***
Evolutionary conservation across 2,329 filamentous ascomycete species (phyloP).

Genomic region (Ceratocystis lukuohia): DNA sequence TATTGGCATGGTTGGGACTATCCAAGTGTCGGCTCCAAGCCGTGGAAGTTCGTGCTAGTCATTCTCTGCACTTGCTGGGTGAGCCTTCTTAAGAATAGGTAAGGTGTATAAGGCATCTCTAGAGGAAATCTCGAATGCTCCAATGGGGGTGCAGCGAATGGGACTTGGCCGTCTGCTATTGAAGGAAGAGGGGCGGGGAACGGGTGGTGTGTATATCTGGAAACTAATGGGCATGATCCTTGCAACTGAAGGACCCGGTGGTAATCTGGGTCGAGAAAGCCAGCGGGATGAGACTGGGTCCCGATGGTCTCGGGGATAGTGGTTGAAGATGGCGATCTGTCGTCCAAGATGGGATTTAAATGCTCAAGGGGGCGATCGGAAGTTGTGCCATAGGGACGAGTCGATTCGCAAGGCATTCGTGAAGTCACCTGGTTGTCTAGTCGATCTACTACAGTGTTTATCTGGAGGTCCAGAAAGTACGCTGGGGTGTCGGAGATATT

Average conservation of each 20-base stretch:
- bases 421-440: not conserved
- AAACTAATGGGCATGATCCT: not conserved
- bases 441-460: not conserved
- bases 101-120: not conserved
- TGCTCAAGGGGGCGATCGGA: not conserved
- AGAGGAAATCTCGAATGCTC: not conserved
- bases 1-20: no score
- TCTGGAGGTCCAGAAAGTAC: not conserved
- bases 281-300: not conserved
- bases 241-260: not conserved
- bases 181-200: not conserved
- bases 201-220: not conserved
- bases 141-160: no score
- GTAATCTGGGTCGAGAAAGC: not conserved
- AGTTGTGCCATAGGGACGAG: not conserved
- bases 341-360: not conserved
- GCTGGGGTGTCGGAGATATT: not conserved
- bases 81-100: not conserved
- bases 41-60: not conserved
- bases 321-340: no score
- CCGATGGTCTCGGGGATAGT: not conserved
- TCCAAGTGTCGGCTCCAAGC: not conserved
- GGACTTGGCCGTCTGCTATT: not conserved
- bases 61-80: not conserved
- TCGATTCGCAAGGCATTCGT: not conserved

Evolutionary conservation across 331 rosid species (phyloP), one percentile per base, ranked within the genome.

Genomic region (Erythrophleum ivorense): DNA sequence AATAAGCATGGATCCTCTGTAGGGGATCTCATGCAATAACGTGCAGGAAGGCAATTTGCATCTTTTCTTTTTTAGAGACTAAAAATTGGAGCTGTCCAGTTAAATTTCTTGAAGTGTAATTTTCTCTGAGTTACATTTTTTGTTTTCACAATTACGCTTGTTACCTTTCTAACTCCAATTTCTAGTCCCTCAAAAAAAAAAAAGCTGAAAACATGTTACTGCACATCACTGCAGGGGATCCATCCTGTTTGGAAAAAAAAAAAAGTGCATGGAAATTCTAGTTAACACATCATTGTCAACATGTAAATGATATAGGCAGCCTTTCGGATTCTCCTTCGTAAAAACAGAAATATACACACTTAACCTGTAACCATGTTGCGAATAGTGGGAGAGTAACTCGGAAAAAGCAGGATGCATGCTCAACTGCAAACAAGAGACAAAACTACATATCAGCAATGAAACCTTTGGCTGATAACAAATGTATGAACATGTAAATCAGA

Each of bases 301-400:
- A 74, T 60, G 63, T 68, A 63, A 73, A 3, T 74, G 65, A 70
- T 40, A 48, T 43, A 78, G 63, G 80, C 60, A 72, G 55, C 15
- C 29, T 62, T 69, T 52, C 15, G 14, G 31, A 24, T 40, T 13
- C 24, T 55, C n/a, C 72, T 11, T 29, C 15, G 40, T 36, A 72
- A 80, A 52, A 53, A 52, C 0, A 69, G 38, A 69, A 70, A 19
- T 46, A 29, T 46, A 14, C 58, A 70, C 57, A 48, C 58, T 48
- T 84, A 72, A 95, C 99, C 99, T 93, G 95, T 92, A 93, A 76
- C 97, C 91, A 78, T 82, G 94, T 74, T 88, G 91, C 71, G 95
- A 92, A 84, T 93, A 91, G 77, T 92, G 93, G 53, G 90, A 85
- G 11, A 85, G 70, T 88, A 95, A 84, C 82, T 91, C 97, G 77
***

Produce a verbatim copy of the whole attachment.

Evolutionary conservation across 2,329 filamentous ascomycete species (phyloP).

Genomic region (Ceratocystis lukuohia): DNA sequence TATTGGCATGGTTGGGACTATCCAAGTGTCGGCTCCAAGCCGTGGAAGTTCGTGCTAGTCATTCTCTGCACTTGCTGGGTGAGCCTTCTTAAGAATAGGTAAGGTGTATAAGGCATCTCTAGAGGAAATCTCGAATGCTCCAATGGGGGTGCAGCGAATGGGACTTGGCCGTCTGCTATTGAAGGAAGAGGGGCGGGGAACGGGTGGTGTGTATATCTGGAAACTAATGGGCATGATCCTTGCAACTGAAGGACCCGGTGGTAATCTGGGTCGAGAAAGCCAGCGGGATGAGACTGGGTCCCGATGGTCTCGGGGATAGTGGTTGAAGATGGCGATCTGTCGTCCAAGATGGGATTTAAATGCTCAAGGGGGCGATCGGAAGTTGTGCCATAGGGACGAGTCGATTCGCAAGGCATTCGTGAAGTCACCTGGTTGTCTAGTCGATCTACTACAGTGTTTATCTGGAGGTCCAGAAAGTACGCTGGGGTGTCGGAGATATT

Average conservation of each 20-base stretch:
- bases 421-440: not conserved
- AAACTAATGGGCATGATCCT: not conserved
- bases 441-460: not conserved
- bases 101-120: not conserved
- TGCTCAAGGGGGCGATCGGA: not conserved
- AGAGGAAATCTCGAATGCTC: not conserved
- bases 1-20: no score
- TCTGGAGGTCCAGAAAGTAC: not conserved
- bases 281-300: not conserved
- bases 241-260: not conserved
- bases 181-200: not conserved
- bases 201-220: not conserved
- bases 141-160: no score
- GTAATCTGGGTCGAGAAAGC: not conserved
- AGTTGTGCCATAGGGACGAG: not conserved
- bases 341-360: not conserved
- GCTGGGGTGTCGGAGATATT: not conserved
- bases 81-100: not conserved
- bases 41-60: not conserved
- bases 321-340: no score
- CCGATGGTCTCGGGGATAGT: not conserved
- TCCAAGTGTCGGCTCCAAGC: not conserved
- GGACTTGGCCGTCTGCTATT: not conserved
- bases 61-80: not conserved
- TCGATTCGCAAGGCATTCGT: not conserved

Evolutionary conservation across 331 rosid species (phyloP), one percentile per base, ranked within the genome.

Genomic region (Erythrophleum ivorense): DNA sequence AATAAGCATGGATCCTCTGTAGGGGATCTCATGCAATAACGTGCAGGAAGGCAATTTGCATCTTTTCTTTTTTAGAGACTAAAAATTGGAGCTGTCCAGTTAAATTTCTTGAAGTGTAATTTTCTCTGAGTTACATTTTTTGTTTTCACAATTACGCTTGTTACCTTTCTAACTCCAATTTCTAGTCCCTCAAAAAAAAAAAAGCTGAAAACATGTTACTGCACATCACTGCAGGGGATCCATCCTGTTTGGAAAAAAAAAAAAGTGCATGGAAATTCTAGTTAACACATCATTGTCAACATGTAAATGATATAGGCAGCCTTTCGGATTCTCCTTCGTAAAAACAGAAATATACACACTTAACCTGTAACCATGTTGCGAATAGTGGGAGAGTAACTCGGAAAAAGCAGGATGCATGCTCAACTGCAAACAAGAGACAAAACTACATATCAGCAATGAAACCTTTGGCTGATAACAAATGTATGAACATGTAAATCAGA

Each of bases 301-400:
- A 74, T 60, G 63, T 68, A 63, A 73, A 3, T 74, G 65, A 70
- T 40, A 48, T 43, A 78, G 63, G 80, C 60, A 72, G 55, C 15
- C 29, T 62, T 69, T 52, C 15, G 14, G 31, A 24, T 40, T 13
- C 24, T 55, C n/a, C 72, T 11, T 29, C 15, G 40, T 36, A 72
- A 80, A 52, A 53, A 52, C 0, A 69, G 38, A 69, A 70, A 19
- T 46, A 29, T 46, A 14, C 58, A 70, C 57, A 48, C 58, T 48
- T 84, A 72, A 95, C 99, C 99, T 93, G 95, T 92, A 93, A 76
- C 97, C 91, A 78, T 82, G 94, T 74, T 88, G 91, C 71, G 95
- A 92, A 84, T 93, A 91, G 77, T 92, G 93, G 53, G 90, A 85
- G 11, A 85, G 70, T 88, A 95, A 84, C 82, T 91, C 97, G 77